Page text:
With the acquittal of George Zimmerman for Trayvon Martin's death, this country is once again plunged into yet another race conversation. Unless you're living in a gated community in Northern Idaho without cable or Internet, you're forced to participate.
For many people in this country, starting, say, in the late 1950s, this is a chat that we've gotten the memo on. This group of people wants racial equality for all, and this is beginning to feel like a continuous tape loop. We're all on board. Everything's cool. Let's live together.
Then there's the other group in America.
It's a minority, to be sure, but there is a significant element of society that just can't get over the fact that either:
A). The United States isn't operated like a country club in the 1920s, or
B). The United States is a perpetually racist concentration camp that threatens to enslave all minorities.
I'm white. Like, really culturally white, from Minnesota white. Not my choice, not my fault. It's just what it is. A colleague I was having a discussion about this today is African American. She noted that to deny her racism or mine was impossible. When she talked about racism, it was more about the assumption of racial stereotypes, such as when I brought up Minnesota white people. We're not all alike, and yet I buy into that stereotype as shorthand. I didn't disagree with her. I would call it more a form of racialism, which I would define as the acknowledgement of race without intending to discriminate.
The last time this country went through the Race Dance was the 2008 presidential election (and which a lot of people kept churning over the preposterous debate over Barack Obama's birthplace). Before that, I would say we had the national furor over the O.J. Simpson verdict in 1995. I recall standing among a group of reporters at the moment the news of his acquittal was broadcast, and not 10 seconds had gone by when another African-American reporter said he thought Simpson was totally innocent. We all rolled our eyes. Not out of racism, or, at least, I don't believe out of racism. Just out of incredulity.
When the Zimmerman verdict was announced, I was watching a table of young men, late 20s to early 30s -- three Asian, two white, one African American, and one I think was Middle Eastern -- not a typical group of guys out for drinks, I thought. They didn't seem to know each other that well. It might have been some kind of work team, all finding themselves in Lake Tahoe on a Saturday night, making the best of everything. One of them got the news on his phone. He gasped.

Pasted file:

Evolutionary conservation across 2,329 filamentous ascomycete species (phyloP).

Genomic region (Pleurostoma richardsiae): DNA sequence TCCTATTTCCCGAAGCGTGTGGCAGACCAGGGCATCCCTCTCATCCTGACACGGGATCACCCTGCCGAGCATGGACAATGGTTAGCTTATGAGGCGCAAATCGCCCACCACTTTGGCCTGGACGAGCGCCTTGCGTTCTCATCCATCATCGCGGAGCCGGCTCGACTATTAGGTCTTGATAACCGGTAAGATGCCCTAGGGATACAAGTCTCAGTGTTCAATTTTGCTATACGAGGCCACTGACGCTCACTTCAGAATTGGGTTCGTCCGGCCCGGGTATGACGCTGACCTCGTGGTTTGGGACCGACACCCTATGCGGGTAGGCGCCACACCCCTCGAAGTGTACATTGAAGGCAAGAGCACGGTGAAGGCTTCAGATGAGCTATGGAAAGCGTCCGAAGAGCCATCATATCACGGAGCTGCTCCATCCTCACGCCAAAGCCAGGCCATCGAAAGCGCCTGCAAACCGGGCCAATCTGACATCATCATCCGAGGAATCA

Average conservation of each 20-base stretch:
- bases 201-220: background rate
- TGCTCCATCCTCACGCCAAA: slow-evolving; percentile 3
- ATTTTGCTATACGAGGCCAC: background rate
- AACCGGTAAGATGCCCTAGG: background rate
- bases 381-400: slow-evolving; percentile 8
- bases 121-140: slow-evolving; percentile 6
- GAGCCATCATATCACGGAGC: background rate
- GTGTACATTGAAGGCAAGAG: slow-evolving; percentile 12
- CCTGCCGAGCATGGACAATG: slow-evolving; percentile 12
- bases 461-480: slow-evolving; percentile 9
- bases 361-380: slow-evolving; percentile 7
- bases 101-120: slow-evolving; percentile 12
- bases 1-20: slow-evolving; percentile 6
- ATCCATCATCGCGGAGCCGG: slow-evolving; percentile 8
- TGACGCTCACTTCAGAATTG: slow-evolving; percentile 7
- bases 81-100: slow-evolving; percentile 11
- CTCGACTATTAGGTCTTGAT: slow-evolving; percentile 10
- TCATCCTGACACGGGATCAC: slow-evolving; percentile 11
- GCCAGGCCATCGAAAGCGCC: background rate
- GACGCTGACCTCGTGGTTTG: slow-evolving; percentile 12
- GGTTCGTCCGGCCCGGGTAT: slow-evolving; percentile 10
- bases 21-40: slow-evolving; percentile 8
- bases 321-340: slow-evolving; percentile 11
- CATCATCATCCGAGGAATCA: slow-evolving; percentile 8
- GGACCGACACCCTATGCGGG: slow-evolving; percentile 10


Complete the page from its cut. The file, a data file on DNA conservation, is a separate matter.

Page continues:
"Dude, Zimmerman got off."
Everyone seemed to be in shock. Phones were passed. They weren't enraged. No one knocked over the table. Drinks were consumed. Life went on.
A very conservative opinion maker I know texted me a note immediately before the Zimmerman verdict was announced:
"Got your burn baby, burn toon ready when GZ is acquitted?"
With apologies to my texting friend, this is kind of the problem: the anticipation of the reaction to the verdict was of course going to be racial insurrection, a Blade Runner Riot, and CNN was going to be live with the play-by-play. Great.
More racism: Those People will riot! You know how they are!
Whether or not Zimmerman is personally racist, I guess we don't have a standard litmus test for that. I have my own theory. After the news came out, Zimmerman's brother was on Piers Morgan, yacking away, only periodically pausing to reveal what I saw as snide rage. A quick Googling noted the brother had tweeted what I think is unquestionably racist content.
On CNN, minutes after the verdict was announced, there was an ad for a movie that appeared to be about a bunch of cops beating up an African American.
That's entertainment, right?
More tellingly, there was another ad by the Coca Cola Co. It was addressing the obesity issue it apparently feels defensive about, and its officials decided to create...
...Hispanicize! For the obese hispanics who drink too much Coke!
Maybe we need to have this race conversation again. Because companies like Coca Cola, movie producers, and frightened people who think it's OK to bait kids into a fight and then shoot them (Murder 2 or manslaughter, whatever), are just not really getting the picture. I'll have this conversation as many times as we need to.
Until we don't think to have it anymore. Maybe it'll be another 60 years.
I can wait. Otherwise, it's a race to the bottom.
Are we there yet?